The Northern Territory government has released a list of the remote dry Indigenous communities where alcohol will soon be permitted.
A new NT law to replace expiring Intervention-era commonwealth alcohol restrictions requires communities to ask for the ban to continue past July 16.
If they don't it will no longer be illegal for people to sell or drink alcohol in 144 remote and currently dry communities.
This incudes Peppimenarti, 325km southwest of Darwin, which was rocked by civil unrest and gunfire last year.
Also on the list is the closed community of Bulman, 310km northeast of Katherine, and Amanbidji near the Western Australian border.
The NT government says any person or entity that wishes to sell alcohol in a remote community must apply to the NT Liquor Commission for a license.
"This is a robust statutory process governed by the Liquor Act 2019 requiring strict criteria to be met, and is subject to any condition placed on it by the Liquor Commission," a spokesman told AAP.
It's also contacting communities to educate them about the law change and help them opt-in if they want restrictions to continue.
"The (government) will be providing additional resourcing to support stakeholder groups and community organisations to lead consultations," the spokesman said.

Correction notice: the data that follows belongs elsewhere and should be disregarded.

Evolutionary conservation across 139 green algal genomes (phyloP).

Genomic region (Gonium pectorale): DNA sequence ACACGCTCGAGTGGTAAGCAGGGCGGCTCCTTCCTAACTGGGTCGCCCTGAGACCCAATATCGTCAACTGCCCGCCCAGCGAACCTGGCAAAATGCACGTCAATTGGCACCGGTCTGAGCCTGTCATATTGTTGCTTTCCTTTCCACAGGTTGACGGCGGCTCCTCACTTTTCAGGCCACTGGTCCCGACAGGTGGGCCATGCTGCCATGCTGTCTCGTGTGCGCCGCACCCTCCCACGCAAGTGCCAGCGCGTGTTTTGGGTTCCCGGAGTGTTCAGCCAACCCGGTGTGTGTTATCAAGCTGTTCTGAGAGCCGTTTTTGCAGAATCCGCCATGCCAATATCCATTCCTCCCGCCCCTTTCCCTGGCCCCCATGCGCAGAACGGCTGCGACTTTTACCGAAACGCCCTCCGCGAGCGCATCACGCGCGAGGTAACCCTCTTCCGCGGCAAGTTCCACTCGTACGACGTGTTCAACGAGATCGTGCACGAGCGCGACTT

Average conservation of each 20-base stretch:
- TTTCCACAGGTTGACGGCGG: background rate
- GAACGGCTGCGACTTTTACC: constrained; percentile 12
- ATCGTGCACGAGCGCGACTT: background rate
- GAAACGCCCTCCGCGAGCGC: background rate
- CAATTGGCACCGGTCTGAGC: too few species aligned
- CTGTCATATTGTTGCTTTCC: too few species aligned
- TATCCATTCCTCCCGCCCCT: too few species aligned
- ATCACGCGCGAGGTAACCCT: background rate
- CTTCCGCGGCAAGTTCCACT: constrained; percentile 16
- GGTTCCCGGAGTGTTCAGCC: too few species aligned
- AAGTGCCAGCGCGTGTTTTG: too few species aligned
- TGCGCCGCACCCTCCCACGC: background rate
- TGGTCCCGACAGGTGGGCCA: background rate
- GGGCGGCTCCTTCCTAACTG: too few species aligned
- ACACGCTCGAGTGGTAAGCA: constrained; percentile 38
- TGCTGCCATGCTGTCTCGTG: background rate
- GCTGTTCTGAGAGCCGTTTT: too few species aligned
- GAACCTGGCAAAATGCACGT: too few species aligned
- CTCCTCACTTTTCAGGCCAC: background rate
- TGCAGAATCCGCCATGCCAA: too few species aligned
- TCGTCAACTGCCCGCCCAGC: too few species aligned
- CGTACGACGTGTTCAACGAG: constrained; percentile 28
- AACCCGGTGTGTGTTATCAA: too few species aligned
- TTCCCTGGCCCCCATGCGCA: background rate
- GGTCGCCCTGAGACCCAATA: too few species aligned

Peak social service and medical groups slammed the legislation passed on May 17. They also said the number of affected communities is more than 400.
North Australian Aboriginal Justice Agency chief executive Priscilla Atkins said it's likely to have a devastating impact on communities.
"We already have so many problems related to alcohol. Our hospitals are full, our domestic violence rates are the highest in the nation and rising, and the justice system is clogging up" she previously said.
"What the NT government has just done will add to that harm. It's absolutely disgusting."
The Aboriginal Medical Services Alliance Northern Territory said the legislation was rushed through parliament without consulting key stakeholders.
"It will now be up to the federal government to do what is needed given the failure of the NT government to listen and respond to requests for an 'opt out system," said John Boffa of the People's Alcohol Action Coalition.
About 100 communities under other NT liquor restrictions before the commonwealth law came into force in 2007 will revert to the previous controls.
The territory has the highest per capita alcohol consumption and rate of alcohol-attributable deaths in Australia, according to the NT Council of Social Service.
The Howard government's Intervention in 2007 was an attempt to address violence, abuse and poverty in Indigenous communities.
The alcohol ban it introduced was continued by the Gillard government in 2012 with the Stronger Futures Act.